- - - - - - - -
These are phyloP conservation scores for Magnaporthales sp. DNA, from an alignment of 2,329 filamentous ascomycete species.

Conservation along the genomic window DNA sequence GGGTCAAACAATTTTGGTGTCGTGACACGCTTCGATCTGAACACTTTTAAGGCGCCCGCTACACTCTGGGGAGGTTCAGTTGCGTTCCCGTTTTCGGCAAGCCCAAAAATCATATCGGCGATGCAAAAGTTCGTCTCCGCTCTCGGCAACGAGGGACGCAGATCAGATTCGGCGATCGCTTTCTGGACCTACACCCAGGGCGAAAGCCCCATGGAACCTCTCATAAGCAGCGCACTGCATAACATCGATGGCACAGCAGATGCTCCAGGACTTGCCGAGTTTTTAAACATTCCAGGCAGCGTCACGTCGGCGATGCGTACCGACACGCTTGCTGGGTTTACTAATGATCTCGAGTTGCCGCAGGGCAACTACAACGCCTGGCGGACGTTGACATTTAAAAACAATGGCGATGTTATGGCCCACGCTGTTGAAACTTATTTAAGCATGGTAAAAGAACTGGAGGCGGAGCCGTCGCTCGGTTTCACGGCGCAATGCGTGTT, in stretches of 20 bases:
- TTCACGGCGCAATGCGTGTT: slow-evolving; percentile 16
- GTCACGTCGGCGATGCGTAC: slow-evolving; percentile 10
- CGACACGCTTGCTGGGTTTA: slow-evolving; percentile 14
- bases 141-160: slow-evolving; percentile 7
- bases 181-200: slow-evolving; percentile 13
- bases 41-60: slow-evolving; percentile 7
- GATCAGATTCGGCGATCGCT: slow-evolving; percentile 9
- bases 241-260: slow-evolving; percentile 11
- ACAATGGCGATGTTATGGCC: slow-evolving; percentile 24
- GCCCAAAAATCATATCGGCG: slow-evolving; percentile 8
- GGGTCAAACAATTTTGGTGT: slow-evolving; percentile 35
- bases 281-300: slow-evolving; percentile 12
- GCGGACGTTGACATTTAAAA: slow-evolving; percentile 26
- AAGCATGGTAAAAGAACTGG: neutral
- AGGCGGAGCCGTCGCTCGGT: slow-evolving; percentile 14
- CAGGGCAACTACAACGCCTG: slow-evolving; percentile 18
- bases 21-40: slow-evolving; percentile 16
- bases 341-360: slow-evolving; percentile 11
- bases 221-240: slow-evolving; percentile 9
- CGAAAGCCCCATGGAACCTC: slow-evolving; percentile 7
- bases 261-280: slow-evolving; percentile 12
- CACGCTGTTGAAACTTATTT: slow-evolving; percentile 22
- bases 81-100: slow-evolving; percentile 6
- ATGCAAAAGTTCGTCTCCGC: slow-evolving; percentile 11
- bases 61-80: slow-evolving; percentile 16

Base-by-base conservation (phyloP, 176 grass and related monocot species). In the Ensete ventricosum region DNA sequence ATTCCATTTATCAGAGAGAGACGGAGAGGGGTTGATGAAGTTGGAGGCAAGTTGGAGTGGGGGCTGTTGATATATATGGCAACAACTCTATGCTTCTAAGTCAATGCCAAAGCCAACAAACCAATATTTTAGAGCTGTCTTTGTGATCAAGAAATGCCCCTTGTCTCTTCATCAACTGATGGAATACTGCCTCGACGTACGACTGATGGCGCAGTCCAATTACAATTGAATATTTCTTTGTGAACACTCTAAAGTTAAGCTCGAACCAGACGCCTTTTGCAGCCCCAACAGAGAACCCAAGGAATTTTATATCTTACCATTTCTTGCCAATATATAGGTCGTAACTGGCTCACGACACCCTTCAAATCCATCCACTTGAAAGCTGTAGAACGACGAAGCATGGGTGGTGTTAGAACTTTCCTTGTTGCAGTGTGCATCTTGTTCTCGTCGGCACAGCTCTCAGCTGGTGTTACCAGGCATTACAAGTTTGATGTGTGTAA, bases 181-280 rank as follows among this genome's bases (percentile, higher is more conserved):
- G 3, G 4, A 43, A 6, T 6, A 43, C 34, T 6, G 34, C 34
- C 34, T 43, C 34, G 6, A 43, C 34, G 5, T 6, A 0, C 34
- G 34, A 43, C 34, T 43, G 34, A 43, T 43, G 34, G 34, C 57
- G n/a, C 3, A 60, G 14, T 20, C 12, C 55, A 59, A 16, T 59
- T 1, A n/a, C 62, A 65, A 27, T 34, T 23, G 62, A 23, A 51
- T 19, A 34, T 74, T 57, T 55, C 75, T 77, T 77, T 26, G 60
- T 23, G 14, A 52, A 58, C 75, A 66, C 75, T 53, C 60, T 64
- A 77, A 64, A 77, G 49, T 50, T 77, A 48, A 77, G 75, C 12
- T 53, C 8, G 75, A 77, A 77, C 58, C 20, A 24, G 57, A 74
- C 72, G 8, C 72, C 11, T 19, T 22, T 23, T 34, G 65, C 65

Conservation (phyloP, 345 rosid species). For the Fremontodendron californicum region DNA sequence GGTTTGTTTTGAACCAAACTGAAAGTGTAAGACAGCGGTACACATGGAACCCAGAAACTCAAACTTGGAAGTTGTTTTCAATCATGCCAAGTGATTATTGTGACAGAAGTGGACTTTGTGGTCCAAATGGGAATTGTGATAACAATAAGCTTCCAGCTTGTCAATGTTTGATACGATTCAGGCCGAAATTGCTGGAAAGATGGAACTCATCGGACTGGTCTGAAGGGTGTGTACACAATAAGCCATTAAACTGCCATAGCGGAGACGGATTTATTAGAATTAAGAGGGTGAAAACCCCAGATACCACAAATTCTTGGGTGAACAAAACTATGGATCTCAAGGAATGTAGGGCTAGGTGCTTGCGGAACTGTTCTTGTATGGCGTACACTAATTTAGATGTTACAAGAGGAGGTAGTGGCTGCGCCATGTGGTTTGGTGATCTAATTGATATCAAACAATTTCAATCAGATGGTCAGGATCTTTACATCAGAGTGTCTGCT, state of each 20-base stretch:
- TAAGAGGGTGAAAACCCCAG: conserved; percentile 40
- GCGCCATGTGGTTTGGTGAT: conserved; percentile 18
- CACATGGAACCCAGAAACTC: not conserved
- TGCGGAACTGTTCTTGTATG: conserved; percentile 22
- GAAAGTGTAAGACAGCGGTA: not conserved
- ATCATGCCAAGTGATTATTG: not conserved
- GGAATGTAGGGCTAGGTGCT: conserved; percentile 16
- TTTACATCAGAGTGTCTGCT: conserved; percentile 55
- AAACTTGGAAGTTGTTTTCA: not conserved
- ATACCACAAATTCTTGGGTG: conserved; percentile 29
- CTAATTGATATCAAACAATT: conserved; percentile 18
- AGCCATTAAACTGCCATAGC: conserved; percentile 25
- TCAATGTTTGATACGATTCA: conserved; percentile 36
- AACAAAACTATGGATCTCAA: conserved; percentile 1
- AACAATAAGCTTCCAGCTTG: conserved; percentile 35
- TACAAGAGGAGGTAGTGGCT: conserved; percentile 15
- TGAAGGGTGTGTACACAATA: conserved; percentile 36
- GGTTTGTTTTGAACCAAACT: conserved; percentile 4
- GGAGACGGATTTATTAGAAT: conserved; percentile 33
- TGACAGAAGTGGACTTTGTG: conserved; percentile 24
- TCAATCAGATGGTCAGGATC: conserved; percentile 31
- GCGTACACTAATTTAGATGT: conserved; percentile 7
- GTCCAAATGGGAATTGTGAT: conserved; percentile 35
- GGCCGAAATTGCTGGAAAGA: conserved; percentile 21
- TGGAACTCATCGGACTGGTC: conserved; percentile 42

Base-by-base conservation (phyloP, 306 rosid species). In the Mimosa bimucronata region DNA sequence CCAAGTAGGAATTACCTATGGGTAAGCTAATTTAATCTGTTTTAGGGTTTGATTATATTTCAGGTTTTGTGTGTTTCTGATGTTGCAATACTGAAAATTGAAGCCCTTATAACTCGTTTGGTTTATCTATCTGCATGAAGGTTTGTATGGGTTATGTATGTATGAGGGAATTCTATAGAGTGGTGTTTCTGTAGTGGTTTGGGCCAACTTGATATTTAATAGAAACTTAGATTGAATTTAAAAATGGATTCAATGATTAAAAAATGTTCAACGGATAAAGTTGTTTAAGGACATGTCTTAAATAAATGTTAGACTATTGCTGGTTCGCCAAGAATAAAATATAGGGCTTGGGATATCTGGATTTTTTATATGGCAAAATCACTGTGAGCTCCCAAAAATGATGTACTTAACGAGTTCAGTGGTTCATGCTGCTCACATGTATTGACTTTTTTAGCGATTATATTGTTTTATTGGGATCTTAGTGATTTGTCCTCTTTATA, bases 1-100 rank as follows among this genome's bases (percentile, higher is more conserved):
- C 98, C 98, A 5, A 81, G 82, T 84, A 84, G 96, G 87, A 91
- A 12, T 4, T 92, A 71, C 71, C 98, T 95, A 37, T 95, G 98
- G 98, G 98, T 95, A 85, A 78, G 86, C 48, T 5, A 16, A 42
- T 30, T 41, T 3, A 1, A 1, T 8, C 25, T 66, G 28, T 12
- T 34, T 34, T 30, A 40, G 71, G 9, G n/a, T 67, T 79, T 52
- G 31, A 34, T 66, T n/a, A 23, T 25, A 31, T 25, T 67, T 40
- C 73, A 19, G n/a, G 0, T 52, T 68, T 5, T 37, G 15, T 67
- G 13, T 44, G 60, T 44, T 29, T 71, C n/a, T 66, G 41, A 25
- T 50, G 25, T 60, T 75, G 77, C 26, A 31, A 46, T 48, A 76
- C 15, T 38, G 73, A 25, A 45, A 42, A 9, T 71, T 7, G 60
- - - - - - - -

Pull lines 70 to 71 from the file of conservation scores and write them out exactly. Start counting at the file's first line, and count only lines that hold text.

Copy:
- T 34, T 34, T 30, A 40, G 71, G 9, G n/a, T 67, T 79, T 52
- G 31, A 34, T 66, T n/a, A 23, T 25, A 31, T 25, T 67, T 40